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The main point of investing for the long term is to make money. But more than that, you probably want to see it rise more than the market average. But Werner Enterprises, Inc. (NASDAQ:WERN) has fallen short of that second goal, with a share price rise of 39% over five years, which is below the market return. Unfortunately the share price is down 6.5% in the last year.
While markets are a powerful pricing mechanism, share prices reflect investor sentiment, not just underlying business performance. One flawed but reasonable way to assess how sentiment around a company has changed is to compare the earnings per share (EPS) with the share price.
During five years of share price growth, Werner Enterprises achieved compound earnings per share (EPS) growth of 15% per year. This EPS growth is higher than the 6.8% average annual increase in the share price. So one could conclude that the broader market has become more cautious towards the stock.
You can see how EPS has changed over time in the image below (click on the chart to see the exact values).
We like that insiders have been buying shares in the last twelve months. Even so, future earnings will be far more important to whether current shareholders make money. Before buying or selling a stock, we always recommend a close examination of historic growth trends, available here..
What About Dividends?
It is important to consider the total shareholder return, as well as the share price return, for any given stock. The TSR is a return calculation that accounts for the value of cash dividends (assuming that any dividend received was reinvested) and the calculated value of any discounted capital raisings and spin-offs. It's fair to say that the TSR gives a more complete picture for stocks that pay a dividend. We note that for Werner Enterprises the TSR over the last 5 years was 45%, which is better than the share price return mentioned above. And there's no prize for guessing that the dividend payments largely explain the divergence!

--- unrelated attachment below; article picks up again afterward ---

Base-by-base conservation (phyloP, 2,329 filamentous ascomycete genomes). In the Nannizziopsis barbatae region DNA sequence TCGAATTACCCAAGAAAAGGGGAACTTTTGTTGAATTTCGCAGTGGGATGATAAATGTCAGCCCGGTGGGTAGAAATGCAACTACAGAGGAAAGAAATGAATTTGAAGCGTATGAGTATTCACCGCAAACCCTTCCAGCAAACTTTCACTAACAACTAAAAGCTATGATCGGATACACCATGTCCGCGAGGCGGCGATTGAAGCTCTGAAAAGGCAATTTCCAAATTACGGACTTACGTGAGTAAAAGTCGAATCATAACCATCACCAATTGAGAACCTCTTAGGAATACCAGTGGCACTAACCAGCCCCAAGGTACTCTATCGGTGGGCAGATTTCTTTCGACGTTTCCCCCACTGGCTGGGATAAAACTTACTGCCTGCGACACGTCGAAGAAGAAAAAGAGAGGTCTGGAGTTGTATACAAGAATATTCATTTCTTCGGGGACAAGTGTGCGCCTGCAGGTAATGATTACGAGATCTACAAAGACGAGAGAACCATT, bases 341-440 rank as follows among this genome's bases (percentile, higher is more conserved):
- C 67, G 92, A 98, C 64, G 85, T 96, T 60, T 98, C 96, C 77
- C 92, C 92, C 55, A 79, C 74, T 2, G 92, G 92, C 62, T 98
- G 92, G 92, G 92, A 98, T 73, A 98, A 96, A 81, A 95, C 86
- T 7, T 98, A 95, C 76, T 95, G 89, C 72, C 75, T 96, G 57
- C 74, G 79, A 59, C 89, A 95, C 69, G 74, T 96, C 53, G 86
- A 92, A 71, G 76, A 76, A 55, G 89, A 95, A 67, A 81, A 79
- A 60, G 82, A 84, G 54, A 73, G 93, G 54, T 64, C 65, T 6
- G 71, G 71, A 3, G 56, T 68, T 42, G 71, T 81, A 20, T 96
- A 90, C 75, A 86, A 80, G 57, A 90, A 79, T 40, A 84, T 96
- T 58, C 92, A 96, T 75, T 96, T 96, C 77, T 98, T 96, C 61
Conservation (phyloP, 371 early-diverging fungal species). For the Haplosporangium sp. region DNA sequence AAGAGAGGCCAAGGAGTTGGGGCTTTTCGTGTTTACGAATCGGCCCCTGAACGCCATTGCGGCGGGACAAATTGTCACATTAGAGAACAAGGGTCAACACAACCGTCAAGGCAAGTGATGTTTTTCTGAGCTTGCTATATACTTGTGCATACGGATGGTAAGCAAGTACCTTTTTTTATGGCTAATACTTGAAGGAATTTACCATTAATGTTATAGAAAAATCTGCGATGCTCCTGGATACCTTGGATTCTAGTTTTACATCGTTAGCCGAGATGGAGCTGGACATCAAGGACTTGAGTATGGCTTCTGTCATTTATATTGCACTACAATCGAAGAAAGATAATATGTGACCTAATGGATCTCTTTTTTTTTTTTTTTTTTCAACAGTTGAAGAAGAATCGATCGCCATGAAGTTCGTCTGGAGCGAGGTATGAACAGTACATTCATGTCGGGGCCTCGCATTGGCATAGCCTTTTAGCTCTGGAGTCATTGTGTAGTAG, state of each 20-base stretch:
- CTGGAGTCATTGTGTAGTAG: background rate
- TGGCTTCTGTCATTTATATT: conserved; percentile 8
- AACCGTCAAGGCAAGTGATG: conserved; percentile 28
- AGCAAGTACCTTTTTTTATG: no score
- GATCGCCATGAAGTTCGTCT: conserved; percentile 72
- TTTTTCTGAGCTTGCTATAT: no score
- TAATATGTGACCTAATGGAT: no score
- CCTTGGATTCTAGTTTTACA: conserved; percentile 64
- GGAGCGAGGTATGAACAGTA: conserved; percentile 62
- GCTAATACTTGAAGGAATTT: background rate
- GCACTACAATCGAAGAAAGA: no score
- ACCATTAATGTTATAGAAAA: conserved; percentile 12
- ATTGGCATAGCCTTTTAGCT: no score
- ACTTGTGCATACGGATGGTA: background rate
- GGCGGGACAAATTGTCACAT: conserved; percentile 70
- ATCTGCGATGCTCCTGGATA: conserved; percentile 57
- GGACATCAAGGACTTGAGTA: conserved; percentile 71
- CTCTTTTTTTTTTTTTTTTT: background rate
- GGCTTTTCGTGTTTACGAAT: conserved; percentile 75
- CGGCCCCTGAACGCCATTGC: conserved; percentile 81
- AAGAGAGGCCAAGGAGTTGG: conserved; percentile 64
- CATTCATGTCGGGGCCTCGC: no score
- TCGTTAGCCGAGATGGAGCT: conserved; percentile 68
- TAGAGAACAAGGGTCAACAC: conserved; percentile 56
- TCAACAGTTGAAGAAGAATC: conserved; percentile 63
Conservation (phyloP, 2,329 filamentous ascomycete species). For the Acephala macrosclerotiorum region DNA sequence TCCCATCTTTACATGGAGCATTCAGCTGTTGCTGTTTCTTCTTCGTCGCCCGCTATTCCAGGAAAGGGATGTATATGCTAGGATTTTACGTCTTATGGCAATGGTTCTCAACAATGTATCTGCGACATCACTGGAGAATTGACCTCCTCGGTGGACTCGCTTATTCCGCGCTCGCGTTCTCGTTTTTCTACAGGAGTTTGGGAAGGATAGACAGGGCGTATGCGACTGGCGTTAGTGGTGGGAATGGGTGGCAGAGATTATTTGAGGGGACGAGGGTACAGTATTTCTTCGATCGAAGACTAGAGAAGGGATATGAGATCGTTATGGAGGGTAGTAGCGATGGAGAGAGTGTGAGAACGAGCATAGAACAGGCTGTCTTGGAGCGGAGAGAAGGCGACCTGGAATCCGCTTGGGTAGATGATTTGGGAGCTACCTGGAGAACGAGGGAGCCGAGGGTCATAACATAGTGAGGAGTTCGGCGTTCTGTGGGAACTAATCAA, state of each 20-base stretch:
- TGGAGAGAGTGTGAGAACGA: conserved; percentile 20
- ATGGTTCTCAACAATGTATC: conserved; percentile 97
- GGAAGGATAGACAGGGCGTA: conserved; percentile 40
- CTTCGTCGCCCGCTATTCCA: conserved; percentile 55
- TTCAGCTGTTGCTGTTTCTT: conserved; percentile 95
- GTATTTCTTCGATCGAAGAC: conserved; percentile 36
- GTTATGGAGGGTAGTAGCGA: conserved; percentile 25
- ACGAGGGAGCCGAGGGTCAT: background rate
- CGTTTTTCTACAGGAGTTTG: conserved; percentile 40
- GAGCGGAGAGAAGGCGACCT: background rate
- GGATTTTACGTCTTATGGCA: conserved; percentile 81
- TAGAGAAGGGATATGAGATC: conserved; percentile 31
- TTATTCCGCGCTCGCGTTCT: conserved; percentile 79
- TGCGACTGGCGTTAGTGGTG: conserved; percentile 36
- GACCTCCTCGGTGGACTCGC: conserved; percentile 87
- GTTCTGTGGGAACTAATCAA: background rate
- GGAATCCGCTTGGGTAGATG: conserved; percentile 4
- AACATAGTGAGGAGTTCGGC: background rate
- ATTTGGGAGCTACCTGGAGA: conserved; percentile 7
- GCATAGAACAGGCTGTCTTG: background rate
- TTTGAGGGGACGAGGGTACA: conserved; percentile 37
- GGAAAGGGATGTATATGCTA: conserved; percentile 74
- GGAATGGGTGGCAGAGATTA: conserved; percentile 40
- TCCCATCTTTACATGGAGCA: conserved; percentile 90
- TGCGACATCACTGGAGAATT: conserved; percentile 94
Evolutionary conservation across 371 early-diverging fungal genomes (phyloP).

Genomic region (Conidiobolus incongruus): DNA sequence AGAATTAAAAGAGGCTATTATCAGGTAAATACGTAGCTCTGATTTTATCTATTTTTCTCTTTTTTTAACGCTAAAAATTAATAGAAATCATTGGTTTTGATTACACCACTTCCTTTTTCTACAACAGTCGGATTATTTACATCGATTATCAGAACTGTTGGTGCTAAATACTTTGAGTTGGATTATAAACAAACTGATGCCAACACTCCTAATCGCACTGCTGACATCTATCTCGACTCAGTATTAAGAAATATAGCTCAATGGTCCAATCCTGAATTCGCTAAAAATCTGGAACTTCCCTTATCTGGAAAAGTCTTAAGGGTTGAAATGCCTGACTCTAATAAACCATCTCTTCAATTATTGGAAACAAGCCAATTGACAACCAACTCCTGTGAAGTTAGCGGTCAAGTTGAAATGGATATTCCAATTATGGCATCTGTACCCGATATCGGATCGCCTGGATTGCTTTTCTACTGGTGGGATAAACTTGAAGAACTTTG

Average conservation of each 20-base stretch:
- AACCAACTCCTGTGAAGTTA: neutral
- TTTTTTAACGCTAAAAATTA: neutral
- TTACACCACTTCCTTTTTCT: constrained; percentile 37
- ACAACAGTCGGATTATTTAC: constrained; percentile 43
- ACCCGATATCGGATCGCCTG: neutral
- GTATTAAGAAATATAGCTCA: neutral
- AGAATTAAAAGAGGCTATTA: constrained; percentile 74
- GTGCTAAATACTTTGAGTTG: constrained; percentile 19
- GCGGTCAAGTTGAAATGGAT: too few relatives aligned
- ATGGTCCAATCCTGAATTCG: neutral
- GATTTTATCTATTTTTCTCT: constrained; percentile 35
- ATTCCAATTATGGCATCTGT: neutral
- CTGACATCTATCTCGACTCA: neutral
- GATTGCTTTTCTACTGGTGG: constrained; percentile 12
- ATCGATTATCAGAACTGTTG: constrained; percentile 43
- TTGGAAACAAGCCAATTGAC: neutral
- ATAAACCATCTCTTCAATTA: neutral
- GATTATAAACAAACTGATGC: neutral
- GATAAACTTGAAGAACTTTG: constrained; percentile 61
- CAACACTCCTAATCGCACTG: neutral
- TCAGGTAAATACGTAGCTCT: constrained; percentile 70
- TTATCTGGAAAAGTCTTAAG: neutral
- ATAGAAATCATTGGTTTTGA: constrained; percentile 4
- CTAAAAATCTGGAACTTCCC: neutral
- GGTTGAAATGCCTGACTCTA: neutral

A Different Perspective
Werner Enterprises shareholders are down 5.6% for the year (even including dividends), but the market itself is up 10%. Even the share prices of good stocks drop sometimes, but we want to see improvements in the fundamental metrics of a business, before getting too interested. Longer term investors wouldn't be so upset, since they would have made 7.7%, each year, over five years. It could be that the recent sell-off is an opportunity, so it may be worth checking the fundamental data for signs of a long term growth trend. Investors who like to make money usually check up on insider purchases, such as the price paid, and total amount bought. You can find out about the insider purchases of Werner Enterprises by clicking this link.
There are plenty of other companies that have insiders buying up shares. You probably do not want to miss this free list of growing companies that insiders are buying.
Please note, the market returns quoted in this article reflect the market weighted average returns of stocks that currently trade on US exchanges.
We aim to bring you long-term focused research analysis driven by fundamental data. Note that our analysis may not factor in the latest price-sensitive company announcements or qualitative material.
If you spot an error that warrants correction, please contact the editor at firstname.lastname@example.org. This article by Simply Wall St is general in nature. It does not constitute a recommendation to buy or sell any stock, and does not take account of your objectives, or your financial situation. Simply Wall St has no position in the stocks mentioned. Thank you for reading.